DALLAS MORNING NEWS :: Texas, A&M, Houston among schools taking steps to improve player safety with new practice helmets
DALLAS MORNING NEWS | JULY 30, 2017
TEXAS, A&M, HOUSTON AMONG SCHOOLS TAKING STEPS TO IMPROVE PLAYER SAFETY WITH NEW PRACTICE HELMETS
By Ben Baby
A nose for the ball is something coded into college football players after years of playing the sport, regardless of the situation.
Whether it’s in a game, during 7-on-7 in the summer or in walkthroughs, instinct is going to kick in, according to Houston coach Major Applewhite.
“They’re going to go for the ball, like dogs to meat,” Applewhite said
That competition, even at half-speed, might cause heads to collide and puts players at risk for concussions. Houston, along with in-state schools including Texas, Texas A&M and TCU, have all purchased soft-shell headgear to protect players.
Houston and Texas could be among the teams wearing the equipment this preseason. This year, the NCAA eliminated two-a-day practices but allowed teams to use a ball during a walkthrough.
Currently, the NCAA does not allow for protective equipment to be worn at walkthroughs. Teams like Houston that want to wear the headgear to avoid concussions will need a waiver from the collegiate governing body.
“To give guys a football with no helmet is a bad idea,“ Applewhite said.
For Houston’s voluntary 7-on-7 drills, the first-year coach said the Cougars rush ordered 60 soft helmets that look like a combination of a skullcap and an old leather helmet. Another 55 helmets should arrive in time for fall practice.
Texas A&M bought 400 pieces of headgear this summer, according to information obtained through an open records request. Texas purchased 61 of the exact same helmets in May, per an invoice obtained through an open records request.
In May, Herman tweeted a photo of a helmet with the Longhorns’ logo along and said the “safety of our athletes is a priority” as he announced a partnership with Gamebreaker.
Gamebreaker is the California-based company doing business with all of the aforementioned universities along with TCU.
Gamebreaker CEO Mike Juels, a former high school football assistant coach, saw the growth of 7-on-7 and the head injuries that came with it. Juels saw an opportunity to fill a space in the marketplace while addressing a way to protect the future of a sport filled with head injuries.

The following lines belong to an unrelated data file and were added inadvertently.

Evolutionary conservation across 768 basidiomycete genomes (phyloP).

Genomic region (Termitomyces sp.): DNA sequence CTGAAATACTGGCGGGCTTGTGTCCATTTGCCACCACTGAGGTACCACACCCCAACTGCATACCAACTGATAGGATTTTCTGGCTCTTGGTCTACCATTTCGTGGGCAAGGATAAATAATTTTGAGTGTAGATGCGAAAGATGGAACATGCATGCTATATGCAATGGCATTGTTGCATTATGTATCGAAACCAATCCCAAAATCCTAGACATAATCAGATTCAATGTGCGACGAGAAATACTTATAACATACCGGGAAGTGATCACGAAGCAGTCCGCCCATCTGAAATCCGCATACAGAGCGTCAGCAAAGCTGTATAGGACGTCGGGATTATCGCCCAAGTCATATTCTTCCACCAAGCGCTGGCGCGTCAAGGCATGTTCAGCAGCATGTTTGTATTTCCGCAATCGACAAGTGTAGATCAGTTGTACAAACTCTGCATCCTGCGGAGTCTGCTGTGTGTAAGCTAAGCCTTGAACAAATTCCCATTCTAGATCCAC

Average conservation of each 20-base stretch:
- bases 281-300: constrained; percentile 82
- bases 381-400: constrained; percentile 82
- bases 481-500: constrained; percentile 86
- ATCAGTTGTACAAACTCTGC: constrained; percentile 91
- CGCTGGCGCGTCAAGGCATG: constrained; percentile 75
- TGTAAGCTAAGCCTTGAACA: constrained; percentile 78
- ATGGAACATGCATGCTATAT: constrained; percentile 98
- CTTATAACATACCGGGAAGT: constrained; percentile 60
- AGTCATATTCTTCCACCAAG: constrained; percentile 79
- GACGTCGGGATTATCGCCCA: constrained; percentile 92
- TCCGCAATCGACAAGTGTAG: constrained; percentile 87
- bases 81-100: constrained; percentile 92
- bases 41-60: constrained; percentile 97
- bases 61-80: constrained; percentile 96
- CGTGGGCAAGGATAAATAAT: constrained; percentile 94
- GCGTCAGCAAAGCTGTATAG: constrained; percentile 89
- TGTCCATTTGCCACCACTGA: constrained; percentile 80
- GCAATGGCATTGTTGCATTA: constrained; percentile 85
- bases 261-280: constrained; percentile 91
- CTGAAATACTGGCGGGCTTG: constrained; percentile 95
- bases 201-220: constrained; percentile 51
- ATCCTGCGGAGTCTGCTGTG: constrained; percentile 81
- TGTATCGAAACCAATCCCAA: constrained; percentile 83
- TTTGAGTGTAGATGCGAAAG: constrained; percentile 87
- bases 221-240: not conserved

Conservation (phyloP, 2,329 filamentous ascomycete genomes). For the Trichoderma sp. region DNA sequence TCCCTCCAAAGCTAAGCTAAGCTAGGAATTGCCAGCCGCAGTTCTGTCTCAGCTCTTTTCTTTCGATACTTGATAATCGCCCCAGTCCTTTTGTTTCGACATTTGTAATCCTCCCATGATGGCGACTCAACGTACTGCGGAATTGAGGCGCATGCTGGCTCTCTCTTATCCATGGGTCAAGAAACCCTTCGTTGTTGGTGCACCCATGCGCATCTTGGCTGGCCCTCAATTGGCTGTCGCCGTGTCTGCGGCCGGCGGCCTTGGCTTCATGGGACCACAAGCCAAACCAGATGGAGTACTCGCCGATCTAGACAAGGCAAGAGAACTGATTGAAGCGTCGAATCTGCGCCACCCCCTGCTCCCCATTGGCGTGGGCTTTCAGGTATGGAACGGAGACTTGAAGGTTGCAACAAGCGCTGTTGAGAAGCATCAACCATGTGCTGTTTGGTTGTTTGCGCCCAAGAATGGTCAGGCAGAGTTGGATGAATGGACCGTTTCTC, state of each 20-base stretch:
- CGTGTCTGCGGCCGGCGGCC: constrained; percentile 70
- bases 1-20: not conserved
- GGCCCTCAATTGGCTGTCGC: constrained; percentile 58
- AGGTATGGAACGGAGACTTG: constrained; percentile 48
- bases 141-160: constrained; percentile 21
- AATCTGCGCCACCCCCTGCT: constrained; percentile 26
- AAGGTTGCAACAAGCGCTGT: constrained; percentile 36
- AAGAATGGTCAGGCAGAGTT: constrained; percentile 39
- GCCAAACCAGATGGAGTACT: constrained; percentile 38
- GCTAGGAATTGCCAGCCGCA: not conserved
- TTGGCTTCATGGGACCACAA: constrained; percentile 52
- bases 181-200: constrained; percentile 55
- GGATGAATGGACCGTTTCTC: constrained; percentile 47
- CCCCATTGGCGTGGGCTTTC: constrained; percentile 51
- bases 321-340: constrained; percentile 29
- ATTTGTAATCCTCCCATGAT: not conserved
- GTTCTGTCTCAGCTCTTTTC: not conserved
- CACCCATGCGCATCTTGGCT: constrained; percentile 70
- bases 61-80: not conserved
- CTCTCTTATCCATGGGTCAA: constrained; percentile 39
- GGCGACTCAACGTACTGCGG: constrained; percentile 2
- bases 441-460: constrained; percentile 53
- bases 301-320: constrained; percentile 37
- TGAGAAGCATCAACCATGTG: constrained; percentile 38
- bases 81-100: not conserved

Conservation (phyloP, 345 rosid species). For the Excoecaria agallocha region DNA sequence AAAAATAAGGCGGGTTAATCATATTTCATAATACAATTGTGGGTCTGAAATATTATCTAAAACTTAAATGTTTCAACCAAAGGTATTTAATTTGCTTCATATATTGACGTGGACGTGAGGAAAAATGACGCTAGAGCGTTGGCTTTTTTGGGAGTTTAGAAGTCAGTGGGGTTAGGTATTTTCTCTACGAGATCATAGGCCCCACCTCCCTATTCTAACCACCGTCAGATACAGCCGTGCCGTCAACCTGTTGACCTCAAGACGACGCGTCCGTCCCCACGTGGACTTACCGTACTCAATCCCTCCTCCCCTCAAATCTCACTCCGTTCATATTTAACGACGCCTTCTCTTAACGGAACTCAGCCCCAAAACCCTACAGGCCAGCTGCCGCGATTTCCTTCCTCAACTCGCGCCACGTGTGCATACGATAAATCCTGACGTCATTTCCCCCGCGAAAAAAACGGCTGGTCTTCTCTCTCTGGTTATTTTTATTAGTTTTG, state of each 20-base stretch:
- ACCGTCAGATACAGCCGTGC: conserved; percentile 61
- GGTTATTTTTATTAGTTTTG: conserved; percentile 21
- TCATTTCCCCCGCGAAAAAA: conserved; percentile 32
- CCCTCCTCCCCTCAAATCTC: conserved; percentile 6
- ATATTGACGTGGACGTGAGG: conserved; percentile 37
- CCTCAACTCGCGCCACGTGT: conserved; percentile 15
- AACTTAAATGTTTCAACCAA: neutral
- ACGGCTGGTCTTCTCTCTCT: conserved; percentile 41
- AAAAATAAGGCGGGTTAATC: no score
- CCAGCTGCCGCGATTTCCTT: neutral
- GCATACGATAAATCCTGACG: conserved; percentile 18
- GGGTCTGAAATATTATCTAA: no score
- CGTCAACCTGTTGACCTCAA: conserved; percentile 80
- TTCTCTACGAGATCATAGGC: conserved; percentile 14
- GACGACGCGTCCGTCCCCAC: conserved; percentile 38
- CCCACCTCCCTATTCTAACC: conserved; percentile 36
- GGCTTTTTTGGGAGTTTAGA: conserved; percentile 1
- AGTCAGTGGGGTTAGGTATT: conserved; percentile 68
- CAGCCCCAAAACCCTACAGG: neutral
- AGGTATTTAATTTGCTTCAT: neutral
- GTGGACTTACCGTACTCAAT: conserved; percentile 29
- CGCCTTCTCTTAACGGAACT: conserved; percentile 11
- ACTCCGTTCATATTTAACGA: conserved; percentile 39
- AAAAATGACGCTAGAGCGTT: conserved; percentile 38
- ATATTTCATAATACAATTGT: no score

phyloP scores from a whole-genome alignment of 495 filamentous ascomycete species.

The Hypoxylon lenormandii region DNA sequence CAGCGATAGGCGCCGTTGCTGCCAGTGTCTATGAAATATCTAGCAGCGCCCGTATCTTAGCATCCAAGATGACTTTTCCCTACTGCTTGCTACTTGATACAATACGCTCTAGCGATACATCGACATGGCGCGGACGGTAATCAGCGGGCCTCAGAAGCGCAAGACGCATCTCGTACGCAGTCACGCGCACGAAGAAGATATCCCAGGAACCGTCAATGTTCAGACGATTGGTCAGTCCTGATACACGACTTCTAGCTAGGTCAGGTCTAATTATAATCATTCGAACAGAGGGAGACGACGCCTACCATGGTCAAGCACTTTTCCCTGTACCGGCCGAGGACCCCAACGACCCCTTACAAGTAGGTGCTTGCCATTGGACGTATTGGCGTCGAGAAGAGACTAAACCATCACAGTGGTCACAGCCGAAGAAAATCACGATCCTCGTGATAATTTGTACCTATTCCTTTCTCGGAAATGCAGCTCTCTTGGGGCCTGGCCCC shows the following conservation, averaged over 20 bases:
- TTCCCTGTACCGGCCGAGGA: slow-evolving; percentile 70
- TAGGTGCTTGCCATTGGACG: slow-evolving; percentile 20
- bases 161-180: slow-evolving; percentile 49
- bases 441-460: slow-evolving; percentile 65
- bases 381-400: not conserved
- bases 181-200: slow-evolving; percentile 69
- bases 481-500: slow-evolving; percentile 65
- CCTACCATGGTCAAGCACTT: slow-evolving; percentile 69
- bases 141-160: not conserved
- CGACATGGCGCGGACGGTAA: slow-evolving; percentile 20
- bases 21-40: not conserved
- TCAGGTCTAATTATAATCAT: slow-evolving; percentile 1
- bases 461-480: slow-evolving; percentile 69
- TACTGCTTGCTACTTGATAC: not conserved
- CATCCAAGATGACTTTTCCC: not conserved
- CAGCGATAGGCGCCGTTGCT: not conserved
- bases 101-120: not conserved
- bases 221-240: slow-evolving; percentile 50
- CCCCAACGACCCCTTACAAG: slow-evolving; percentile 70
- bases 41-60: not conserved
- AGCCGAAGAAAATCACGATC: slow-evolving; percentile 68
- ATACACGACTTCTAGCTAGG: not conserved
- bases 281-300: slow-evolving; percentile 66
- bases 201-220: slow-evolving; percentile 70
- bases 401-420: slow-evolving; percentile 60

Ever since Duke ordered Gamebreaker helmets before the 2016 season to become the first university to do business with the organization, other schools have followed suit, Juels said.
He said equipment managers, athletic directors and head coaches realize the importance of reducing head injuries and how that impacts the future of the sport.
“I think they’re taking all of the steps they can to keep player safety at the forefront and create a culture of safety,” Juels said.
Coppell junior Jonathan McGill, a four-star recruit according 247Sports’ composite ranking, has been wearing similar headgear all summer long. At select 7-on-7 tournaments, he’s given a soft-shell helmet upon arrival. McGill said after about five minutes, he got used to wearing the padding on his head while playing wide receiver or defensive back.
“It’s a good way to play 7-on-7, honestly, being more protective,” McGill said. “It’s keeping kids safer from head injuries. I know that’s a big topic going around and why people don’t want to play football.”
Thinking about what to wear when teams aren’t wearing full pads and uniforms is an evolution in the sport, Applewhite said. Ten years ago, Applewhite said, few teams were carrying around water bottles or putting urine charts inside bathroom stalls.
“Now everybody’s got their teams drinking water,” Applewhite said. “They’ve got their teams looking at hydration charts. As we learn more about this game, we have to adapt, evolve and protect our players.”